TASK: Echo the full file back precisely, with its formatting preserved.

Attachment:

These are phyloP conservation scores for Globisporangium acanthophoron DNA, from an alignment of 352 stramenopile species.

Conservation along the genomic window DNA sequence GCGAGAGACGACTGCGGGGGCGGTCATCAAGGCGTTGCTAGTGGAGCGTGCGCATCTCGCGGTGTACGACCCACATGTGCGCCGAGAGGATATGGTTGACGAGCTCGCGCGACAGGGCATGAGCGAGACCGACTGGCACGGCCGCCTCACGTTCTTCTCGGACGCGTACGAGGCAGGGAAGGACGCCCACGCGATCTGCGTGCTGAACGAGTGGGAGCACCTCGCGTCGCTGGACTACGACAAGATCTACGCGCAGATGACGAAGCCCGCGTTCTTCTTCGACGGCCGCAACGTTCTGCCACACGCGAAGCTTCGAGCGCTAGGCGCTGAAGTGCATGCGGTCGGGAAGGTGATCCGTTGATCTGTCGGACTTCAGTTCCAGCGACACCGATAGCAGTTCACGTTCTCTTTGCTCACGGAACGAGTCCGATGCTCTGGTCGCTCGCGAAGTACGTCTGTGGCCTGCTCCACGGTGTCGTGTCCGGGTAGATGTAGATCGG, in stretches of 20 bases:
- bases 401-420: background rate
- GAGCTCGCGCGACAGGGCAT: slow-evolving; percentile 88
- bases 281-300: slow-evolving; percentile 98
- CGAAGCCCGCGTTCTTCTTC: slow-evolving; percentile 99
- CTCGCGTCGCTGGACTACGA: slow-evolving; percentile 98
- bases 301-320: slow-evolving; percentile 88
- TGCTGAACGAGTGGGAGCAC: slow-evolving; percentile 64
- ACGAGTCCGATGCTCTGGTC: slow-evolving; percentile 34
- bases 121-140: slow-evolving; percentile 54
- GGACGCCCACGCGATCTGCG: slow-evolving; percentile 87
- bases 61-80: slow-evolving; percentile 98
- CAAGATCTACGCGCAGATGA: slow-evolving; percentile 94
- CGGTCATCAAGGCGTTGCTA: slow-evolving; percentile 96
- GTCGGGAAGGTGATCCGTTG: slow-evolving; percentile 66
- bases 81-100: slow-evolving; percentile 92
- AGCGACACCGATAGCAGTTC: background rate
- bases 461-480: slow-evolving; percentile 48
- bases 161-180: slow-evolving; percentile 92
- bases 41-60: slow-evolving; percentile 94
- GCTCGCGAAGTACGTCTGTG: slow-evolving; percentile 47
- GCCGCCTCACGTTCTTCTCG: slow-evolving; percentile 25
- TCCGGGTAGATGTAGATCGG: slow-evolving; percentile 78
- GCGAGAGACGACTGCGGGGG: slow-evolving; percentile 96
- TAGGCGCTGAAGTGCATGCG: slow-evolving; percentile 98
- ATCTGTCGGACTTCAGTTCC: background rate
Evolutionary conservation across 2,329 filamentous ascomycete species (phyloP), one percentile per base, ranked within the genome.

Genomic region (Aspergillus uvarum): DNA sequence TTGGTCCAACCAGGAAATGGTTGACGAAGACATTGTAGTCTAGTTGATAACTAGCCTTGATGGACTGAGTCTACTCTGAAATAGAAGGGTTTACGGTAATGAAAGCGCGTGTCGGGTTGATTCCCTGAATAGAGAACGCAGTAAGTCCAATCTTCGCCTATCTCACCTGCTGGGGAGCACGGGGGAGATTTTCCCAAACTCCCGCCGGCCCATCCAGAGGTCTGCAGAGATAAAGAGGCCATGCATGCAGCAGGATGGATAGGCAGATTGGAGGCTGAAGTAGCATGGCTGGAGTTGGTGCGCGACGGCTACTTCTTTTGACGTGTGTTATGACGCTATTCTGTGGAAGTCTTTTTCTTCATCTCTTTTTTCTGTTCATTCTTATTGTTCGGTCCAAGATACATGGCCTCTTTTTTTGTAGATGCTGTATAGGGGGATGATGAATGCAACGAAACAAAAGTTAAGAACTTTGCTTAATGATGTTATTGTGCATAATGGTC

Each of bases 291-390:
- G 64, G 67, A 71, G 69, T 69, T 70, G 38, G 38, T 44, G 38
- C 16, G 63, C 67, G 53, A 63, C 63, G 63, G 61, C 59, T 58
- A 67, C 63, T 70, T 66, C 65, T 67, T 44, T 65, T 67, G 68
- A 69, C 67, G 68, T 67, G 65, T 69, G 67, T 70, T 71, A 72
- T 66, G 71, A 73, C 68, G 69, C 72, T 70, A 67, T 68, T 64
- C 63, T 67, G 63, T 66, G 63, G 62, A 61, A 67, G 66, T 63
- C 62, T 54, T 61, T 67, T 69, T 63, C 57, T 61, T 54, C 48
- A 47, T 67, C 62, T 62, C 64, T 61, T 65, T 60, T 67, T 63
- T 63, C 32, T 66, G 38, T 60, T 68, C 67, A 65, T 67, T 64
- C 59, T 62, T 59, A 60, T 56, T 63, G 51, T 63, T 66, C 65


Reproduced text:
These are phyloP conservation scores for Globisporangium acanthophoron DNA, from an alignment of 352 stramenopile species.

Conservation along the genomic window DNA sequence GCGAGAGACGACTGCGGGGGCGGTCATCAAGGCGTTGCTAGTGGAGCGTGCGCATCTCGCGGTGTACGACCCACATGTGCGCCGAGAGGATATGGTTGACGAGCTCGCGCGACAGGGCATGAGCGAGACCGACTGGCACGGCCGCCTCACGTTCTTCTCGGACGCGTACGAGGCAGGGAAGGACGCCCACGCGATCTGCGTGCTGAACGAGTGGGAGCACCTCGCGTCGCTGGACTACGACAAGATCTACGCGCAGATGACGAAGCCCGCGTTCTTCTTCGACGGCCGCAACGTTCTGCCACACGCGAAGCTTCGAGCGCTAGGCGCTGAAGTGCATGCGGTCGGGAAGGTGATCCGTTGATCTGTCGGACTTCAGTTCCAGCGACACCGATAGCAGTTCACGTTCTCTTTGCTCACGGAACGAGTCCGATGCTCTGGTCGCTCGCGAAGTACGTCTGTGGCCTGCTCCACGGTGTCGTGTCCGGGTAGATGTAGATCGG, in stretches of 20 bases:
- bases 401-420: background rate
- GAGCTCGCGCGACAGGGCAT: slow-evolving; percentile 88
- bases 281-300: slow-evolving; percentile 98
- CGAAGCCCGCGTTCTTCTTC: slow-evolving; percentile 99
- CTCGCGTCGCTGGACTACGA: slow-evolving; percentile 98
- bases 301-320: slow-evolving; percentile 88
- TGCTGAACGAGTGGGAGCAC: slow-evolving; percentile 64
- ACGAGTCCGATGCTCTGGTC: slow-evolving; percentile 34
- bases 121-140: slow-evolving; percentile 54
- GGACGCCCACGCGATCTGCG: slow-evolving; percentile 87
- bases 61-80: slow-evolving; percentile 98
- CAAGATCTACGCGCAGATGA: slow-evolving; percentile 94
- CGGTCATCAAGGCGTTGCTA: slow-evolving; percentile 96
- GTCGGGAAGGTGATCCGTTG: slow-evolving; percentile 66
- bases 81-100: slow-evolving; percentile 92
- AGCGACACCGATAGCAGTTC: background rate
- bases 461-480: slow-evolving; percentile 48
- bases 161-180: slow-evolving; percentile 92
- bases 41-60: slow-evolving; percentile 94
- GCTCGCGAAGTACGTCTGTG: slow-evolving; percentile 47
- GCCGCCTCACGTTCTTCTCG: slow-evolving; percentile 25
- TCCGGGTAGATGTAGATCGG: slow-evolving; percentile 78
- GCGAGAGACGACTGCGGGGG: slow-evolving; percentile 96
- TAGGCGCTGAAGTGCATGCG: slow-evolving; percentile 98
- ATCTGTCGGACTTCAGTTCC: background rate
Evolutionary conservation across 2,329 filamentous ascomycete species (phyloP), one percentile per base, ranked within the genome.

Genomic region (Aspergillus uvarum): DNA sequence TTGGTCCAACCAGGAAATGGTTGACGAAGACATTGTAGTCTAGTTGATAACTAGCCTTGATGGACTGAGTCTACTCTGAAATAGAAGGGTTTACGGTAATGAAAGCGCGTGTCGGGTTGATTCCCTGAATAGAGAACGCAGTAAGTCCAATCTTCGCCTATCTCACCTGCTGGGGAGCACGGGGGAGATTTTCCCAAACTCCCGCCGGCCCATCCAGAGGTCTGCAGAGATAAAGAGGCCATGCATGCAGCAGGATGGATAGGCAGATTGGAGGCTGAAGTAGCATGGCTGGAGTTGGTGCGCGACGGCTACTTCTTTTGACGTGTGTTATGACGCTATTCTGTGGAAGTCTTTTTCTTCATCTCTTTTTTCTGTTCATTCTTATTGTTCGGTCCAAGATACATGGCCTCTTTTTTTGTAGATGCTGTATAGGGGGATGATGAATGCAACGAAACAAAAGTTAAGAACTTTGCTTAATGATGTTATTGTGCATAATGGTC

Each of bases 291-390:
- G 64, G 67, A 71, G 69, T 69, T 70, G 38, G 38, T 44, G 38
- C 16, G 63, C 67, G 53, A 63, C 63, G 63, G 61, C 59, T 58
- A 67, C 63, T 70, T 66, C 65, T 67, T 44, T 65, T 67, G 68
- A 69, C 67, G 68, T 67, G 65, T 69, G 67, T 70, T 71, A 72
- T 66, G 71, A 73, C 68, G 69, C 72, T 70, A 67, T 68, T 64
- C 63, T 67, G 63, T 66, G 63, G 62, A 61, A 67, G 66, T 63
- C 62, T 54, T 61, T 67, T 69, T 63, C 57, T 61, T 54, C 48
- A 47, T 67, C 62, T 62, C 64, T 61, T 65, T 60, T 67, T 63
- T 63, C 32, T 66, G 38, T 60, T 68, C 67, A 65, T 67, T 64
- C 59, T 62, T 59, A 60, T 56, T 63, G 51, T 63, T 66, C 65